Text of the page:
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Decision to Give Permit for Dominion’s North Anna Nuclear Reactor Is Dangerous, Shortsighted

Nov. 20, 2007

Decision to Give Permit for Dominion’s North Anna Nuclear Reactor Is Dangerous, Shortsighted

Energy Groups Oppose NRC’s Decision to Grant Early Site Permit Without Addressing Community Concerns

WASHINGTON, D.C. – An Early Site Permit (ESP) granted today to Dominion Generation for its North Anna nuclear power plant in Mineral, Va., is dangerously shortsighted, a coalition of public interest groups said today. Public Citizen, the Blue Ridge Environmental Defense League (BREDL) and the People’s Alliance for Clean Energy criticized the permit process, which assumes that certain environmental and safety issues have been evaluated and resolved when in fact they haven’t.

The permit, issued by the Nuclear Regulatory Commission (NRC), approves the site for new reactor construction and allows Dominion to reserve the site for 20 years, during which time it can choose the type of reactor it wants to build and apply to construct and operate it. A key function of the permitting process is to identify the impacts a new reactor will have on its surrounding environment, but the process is inadequate because it does not require the applicant to base its findings on the actual reactor it intends to use. This means that the impacts identified may be inconclusive or wrong. When dealing with nuclear power, there is no room for uncertainty, the groups said.

The permit process does not allow regulators to take into account changes in the surrounding communities brought by unprecedented residential growth that has already occurred during the application review period and that is expected to continue – if not increase – during the 20-year life of the ESP approval. In addition, the permit process does not allow regulators to take into consideration critical waste and security issues that would result from building a new reactor at North Anna. The ESP process is serving as yet another way to grease the skids for a new generation of dangerous, polluting nuclear reactors and the deadly waste they produce, the groups contend.

“The NRC is fundamentally failing its mission,” said Paxus Calta, a member of the local citizens’ group People’s Alliance for Clean Energy. “Refusing to consider public concerns about terrorism at the plant because they are ‘too speculative’ puts the people of Louisa County, Va., in danger just to protect utility company profits.”

The government granted the permit after a three-year succession of grievances against the inadequacy of Dominion’s ESP application and the ESP process. In 2004, Public Citizen, along with BREDL and the Nuclear Information Resource Service (NIRS), filed a petition with the NRC to oppose the ESP application. Although the groups’ first contention was dismissed in 2005, a second contention based on water impacts on Lake Anna and its tributaries continued. The groups are concerned about increased lake temperature, lowered water levels and disruption of downstream water flow. In January 2006, in response to the water impact contention, Dominion proposed a new cooling system for the third reactor. But Dominion’s proposal is still not sufficient to protect the lake and downstream water supply.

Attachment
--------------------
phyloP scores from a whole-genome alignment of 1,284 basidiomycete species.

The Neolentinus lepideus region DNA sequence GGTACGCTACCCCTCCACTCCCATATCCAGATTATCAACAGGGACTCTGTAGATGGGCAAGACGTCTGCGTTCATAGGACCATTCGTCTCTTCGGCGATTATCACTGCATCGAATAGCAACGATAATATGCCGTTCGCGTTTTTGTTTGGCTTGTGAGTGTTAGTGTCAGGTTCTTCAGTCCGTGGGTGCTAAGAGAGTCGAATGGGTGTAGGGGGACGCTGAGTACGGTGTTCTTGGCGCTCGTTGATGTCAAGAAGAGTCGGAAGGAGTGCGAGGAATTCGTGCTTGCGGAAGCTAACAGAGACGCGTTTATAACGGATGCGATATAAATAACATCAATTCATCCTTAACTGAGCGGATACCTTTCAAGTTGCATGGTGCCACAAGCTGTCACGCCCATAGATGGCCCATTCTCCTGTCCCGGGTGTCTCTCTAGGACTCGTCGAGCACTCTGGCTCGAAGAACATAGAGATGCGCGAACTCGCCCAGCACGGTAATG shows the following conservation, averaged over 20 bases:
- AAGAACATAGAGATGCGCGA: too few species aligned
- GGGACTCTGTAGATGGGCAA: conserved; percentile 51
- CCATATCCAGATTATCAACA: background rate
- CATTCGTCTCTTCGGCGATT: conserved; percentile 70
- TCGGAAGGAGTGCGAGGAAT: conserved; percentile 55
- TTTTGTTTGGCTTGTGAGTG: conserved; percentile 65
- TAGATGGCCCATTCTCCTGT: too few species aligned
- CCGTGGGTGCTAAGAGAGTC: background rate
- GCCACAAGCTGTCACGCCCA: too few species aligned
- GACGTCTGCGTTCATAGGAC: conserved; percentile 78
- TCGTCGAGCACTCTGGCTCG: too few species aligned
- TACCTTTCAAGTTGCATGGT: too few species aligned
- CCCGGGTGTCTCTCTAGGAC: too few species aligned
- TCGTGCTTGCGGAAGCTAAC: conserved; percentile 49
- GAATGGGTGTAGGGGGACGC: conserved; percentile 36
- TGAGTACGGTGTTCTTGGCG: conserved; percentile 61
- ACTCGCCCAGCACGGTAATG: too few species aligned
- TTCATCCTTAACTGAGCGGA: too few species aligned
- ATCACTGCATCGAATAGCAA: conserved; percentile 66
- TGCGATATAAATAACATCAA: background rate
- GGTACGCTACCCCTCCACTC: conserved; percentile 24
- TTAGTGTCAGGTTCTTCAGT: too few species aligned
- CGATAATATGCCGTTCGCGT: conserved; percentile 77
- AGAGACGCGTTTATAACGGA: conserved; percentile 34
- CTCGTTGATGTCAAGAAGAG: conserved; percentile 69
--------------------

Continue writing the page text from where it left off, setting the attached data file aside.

“The Early Site Permit is invalid because it fails to fully address the reactors’ impact on the water,” said Allison Fisher, an organizer for Public Citizen’s Energy Program. “We seriously question whether the Lake Anna ecosystem can sustain two more nuclear reactors in addition to the two reactors already in use, and the NRC should have questioned that, too.”

Dominion was among three utilities to apply for an ESP. The other two, Entergy and Exelon, were granted ESPs in March 2007 for reactors at Grand Gulf in Mississippi and Clinton in Illinois, respectively. The ESP process has been restructured to streamline the issuance of permits and licenses necessary to build a new nuclear reactor. The process has come under fire by activists who maintain that the new process intentionally limits public participation and artificially segments the process of designing and approving a specific reactor for a certain site. 

“The process is biased against legitimate public participation and prevents us from discussing some of the most troubling concerns about nuclear power,” said Paul Gunter, director of reactor oversight for the Maryland-based nonprofit organization Beyond Nuclear. “Given that nobody knows what to do with the first cupful of nuclear waste, it is disturbing that the NRC bars the public from questioning this environmental problem during the licensing process to make more of it.”

“Dominion cannot construct and operate any nuclear power plant without a combined operating license, and we will weigh carefully our options in challenging this next permit,” said Lou Zeller of the Blue Ridge Environmental Defense League. “However, in the meantime we are continuing to investigate cancers and other health impacts of radiation releases and examining the economic risks of nuclear power.”

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